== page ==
• $\begingroup$ @gregsan whatever the cross-section of pipe-2 is it doesn't matter.if you remove pipe2 the flow in pipe0 will remain same. $\endgroup$ – user31782 Dec 20 '13 at 11:14
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    $\begingroup$ @Anupam No problem. You fixed the errors, so I changed my down vote to an up vote. Also, I was able to down vote because I used to have more than 125 reputation. $\endgroup$ – user41086 Mar 15 '14 at 17:07
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How the tap work? And how we can apply equation of continuity to the water flow when we turn the knob and when we cover the tap with thumb

The tap works by changing the minimum cross-sectional area of the flow. For a given pressure difference (upstream pressure minus downstream pressure) flow rate is a function of minimum cross-sectional area. Using your thumb would do the same thing. You can stop the flow with your thumb if you are strong relative to the force of the flow.

http://people.uncw.edu/lugo/MCP/DIFF_EQ/deproj/orifice/orifice.htm

Where am getting wrong with my understanding of the Hydraulic analogy.

Probably you are misunderstanding the Equation of Continuity. The Equation of Continuity only means that the mass flow rate in equals the mass flow rate out. It does not mean that the flow in and the flow out never change. Flow rate in and flow rate out can change simultanteously. Your statement "On the other hand removing pipe 2 will not change water flow [rate]" is incorrect. Removing pipe 2 will make a big difference in total flow if it is large in cross section compare to pipe 1. It will make a small difference in total flow if it is small in cross section compare to pipe 1. Your statement "When we decrease the area of the mouth of tap by our thumb the amount of water flowing out remains same" is also incorrect. Instead, the flow rate approaches zero as you make the cross-sectional area of the unblocked portion of the mouth small.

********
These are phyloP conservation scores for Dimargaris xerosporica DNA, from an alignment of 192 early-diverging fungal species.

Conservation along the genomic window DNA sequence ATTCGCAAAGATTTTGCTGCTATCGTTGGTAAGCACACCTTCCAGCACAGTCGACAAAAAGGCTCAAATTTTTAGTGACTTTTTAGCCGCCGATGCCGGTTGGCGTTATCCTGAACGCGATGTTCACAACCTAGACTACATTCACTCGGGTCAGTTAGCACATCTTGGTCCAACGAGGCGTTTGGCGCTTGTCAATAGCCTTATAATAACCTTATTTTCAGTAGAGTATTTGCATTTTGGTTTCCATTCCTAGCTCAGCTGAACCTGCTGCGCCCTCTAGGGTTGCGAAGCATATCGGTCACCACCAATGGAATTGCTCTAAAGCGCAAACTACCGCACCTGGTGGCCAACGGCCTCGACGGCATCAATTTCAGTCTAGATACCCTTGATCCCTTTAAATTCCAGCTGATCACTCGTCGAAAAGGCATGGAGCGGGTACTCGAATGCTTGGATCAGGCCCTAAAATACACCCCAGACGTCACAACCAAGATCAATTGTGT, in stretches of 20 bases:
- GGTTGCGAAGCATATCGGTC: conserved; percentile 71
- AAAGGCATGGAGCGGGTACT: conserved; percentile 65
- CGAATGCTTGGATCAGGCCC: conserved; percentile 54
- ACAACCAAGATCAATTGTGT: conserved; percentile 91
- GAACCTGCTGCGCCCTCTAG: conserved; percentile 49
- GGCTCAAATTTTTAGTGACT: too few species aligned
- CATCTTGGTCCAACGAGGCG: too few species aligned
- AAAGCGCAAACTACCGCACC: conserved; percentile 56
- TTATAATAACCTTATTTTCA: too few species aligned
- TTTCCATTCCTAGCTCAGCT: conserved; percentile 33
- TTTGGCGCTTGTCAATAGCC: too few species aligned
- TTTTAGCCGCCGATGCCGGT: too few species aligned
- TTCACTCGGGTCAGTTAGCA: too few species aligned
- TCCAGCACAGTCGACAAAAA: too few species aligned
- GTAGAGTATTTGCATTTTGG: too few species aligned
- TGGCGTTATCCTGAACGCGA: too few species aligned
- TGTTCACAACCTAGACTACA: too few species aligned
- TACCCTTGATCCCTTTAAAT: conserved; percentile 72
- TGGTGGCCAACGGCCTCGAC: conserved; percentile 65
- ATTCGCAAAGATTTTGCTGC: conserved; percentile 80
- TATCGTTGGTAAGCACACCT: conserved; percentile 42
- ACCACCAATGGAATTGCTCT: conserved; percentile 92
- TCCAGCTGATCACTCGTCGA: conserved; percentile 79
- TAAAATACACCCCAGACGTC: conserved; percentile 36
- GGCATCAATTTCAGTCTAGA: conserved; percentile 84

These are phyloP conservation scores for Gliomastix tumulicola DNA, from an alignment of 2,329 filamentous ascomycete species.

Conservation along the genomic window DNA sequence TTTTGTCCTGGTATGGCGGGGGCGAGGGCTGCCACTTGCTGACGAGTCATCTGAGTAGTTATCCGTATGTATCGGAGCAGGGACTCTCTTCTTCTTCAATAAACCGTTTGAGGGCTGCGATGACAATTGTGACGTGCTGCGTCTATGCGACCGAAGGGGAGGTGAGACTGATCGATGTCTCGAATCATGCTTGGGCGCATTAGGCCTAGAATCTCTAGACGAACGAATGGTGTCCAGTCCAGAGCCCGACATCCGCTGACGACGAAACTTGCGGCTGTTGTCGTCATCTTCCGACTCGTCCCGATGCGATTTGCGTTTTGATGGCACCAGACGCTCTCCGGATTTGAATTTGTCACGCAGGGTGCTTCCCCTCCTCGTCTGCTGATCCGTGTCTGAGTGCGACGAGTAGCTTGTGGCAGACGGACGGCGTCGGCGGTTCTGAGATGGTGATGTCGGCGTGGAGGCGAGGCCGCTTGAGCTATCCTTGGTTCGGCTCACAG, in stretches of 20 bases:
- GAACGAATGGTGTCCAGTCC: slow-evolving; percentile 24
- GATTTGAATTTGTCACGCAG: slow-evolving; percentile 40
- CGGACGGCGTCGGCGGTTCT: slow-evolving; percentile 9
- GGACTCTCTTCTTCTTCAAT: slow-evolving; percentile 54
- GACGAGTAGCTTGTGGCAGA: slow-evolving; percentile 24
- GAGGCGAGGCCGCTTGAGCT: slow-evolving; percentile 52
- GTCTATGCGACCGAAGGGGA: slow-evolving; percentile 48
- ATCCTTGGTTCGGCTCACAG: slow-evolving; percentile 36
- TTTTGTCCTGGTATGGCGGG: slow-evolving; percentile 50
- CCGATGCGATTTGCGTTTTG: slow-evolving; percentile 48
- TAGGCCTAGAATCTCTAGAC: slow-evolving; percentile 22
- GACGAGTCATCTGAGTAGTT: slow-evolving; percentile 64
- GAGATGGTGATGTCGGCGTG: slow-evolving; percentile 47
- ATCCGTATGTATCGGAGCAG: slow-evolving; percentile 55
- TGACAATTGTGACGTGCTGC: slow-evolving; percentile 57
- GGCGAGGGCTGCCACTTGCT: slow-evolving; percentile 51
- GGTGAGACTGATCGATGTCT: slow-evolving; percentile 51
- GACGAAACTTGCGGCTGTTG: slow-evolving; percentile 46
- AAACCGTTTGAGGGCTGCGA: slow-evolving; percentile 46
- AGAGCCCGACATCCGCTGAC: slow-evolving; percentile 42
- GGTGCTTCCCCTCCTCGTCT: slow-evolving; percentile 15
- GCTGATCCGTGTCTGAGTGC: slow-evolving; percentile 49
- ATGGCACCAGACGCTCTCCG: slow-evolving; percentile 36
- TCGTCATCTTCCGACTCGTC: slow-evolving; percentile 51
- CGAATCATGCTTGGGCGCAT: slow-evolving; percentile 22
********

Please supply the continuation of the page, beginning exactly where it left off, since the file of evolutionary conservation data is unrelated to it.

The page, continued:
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  • $\begingroup$ When we decrease the area of the mouth of tap by covering it with our thumb(or something else) the speed of water flowing out increases but if we decrease the area of the aperture of the tap by turning the knob the speed of water flowing out does not increase, why? Is there any difference between these two mechanisms? $\endgroup$ – user31782 Mar 15 '14 at 7:15
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    $\begingroup$ When the area is decreased the speed at the restricted aperature increases in both situations, meaning at the point where your thumb is and at the point where the valve is. However, in the case of the tap, the area inceases again by the point of the outlet. You cannot see the point of restriction, where the speed is faster in the tap, because the tap is not transparent. When you can actually see the water come out of the tap it has slowed again because downstream of the valve restriction the area is large again. $\endgroup$ – DavePhD Mar 15 '14 at 18:52